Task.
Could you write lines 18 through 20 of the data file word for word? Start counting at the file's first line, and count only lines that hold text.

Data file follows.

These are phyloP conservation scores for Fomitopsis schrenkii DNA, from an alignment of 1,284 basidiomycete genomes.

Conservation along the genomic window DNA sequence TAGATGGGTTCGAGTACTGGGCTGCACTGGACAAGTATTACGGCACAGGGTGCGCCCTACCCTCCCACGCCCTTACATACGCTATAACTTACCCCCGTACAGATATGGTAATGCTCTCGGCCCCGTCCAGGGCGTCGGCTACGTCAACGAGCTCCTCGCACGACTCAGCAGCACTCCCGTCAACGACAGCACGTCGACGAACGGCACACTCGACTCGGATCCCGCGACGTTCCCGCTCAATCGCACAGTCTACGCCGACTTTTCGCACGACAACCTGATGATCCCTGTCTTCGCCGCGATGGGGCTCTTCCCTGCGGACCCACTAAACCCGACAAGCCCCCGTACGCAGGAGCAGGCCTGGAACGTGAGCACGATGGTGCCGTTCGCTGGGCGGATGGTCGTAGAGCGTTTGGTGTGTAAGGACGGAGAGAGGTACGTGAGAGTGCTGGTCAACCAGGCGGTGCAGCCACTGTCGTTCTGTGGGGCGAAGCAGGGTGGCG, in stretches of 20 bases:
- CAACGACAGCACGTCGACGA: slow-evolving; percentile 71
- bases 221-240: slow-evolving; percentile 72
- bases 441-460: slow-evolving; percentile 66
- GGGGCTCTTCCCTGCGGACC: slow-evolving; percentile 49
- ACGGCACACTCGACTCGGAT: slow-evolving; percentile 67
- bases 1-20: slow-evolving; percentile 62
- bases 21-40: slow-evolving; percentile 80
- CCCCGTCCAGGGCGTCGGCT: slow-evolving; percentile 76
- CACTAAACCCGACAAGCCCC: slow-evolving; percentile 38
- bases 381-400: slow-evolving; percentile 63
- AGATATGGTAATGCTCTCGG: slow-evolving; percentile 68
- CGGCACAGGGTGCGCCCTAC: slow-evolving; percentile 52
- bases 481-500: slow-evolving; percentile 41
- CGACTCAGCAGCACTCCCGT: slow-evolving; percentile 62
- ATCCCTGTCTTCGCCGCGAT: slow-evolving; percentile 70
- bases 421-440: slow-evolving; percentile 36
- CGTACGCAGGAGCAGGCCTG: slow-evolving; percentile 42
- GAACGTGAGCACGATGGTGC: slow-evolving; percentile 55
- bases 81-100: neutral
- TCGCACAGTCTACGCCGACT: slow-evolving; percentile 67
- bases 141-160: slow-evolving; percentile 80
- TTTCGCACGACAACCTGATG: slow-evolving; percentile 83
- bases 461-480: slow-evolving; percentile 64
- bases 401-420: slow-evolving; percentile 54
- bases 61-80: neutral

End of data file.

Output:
- bases 421-440: slow-evolving; percentile 36
- CGTACGCAGGAGCAGGCCTG: slow-evolving; percentile 42
- GAACGTGAGCACGATGGTGC: slow-evolving; percentile 55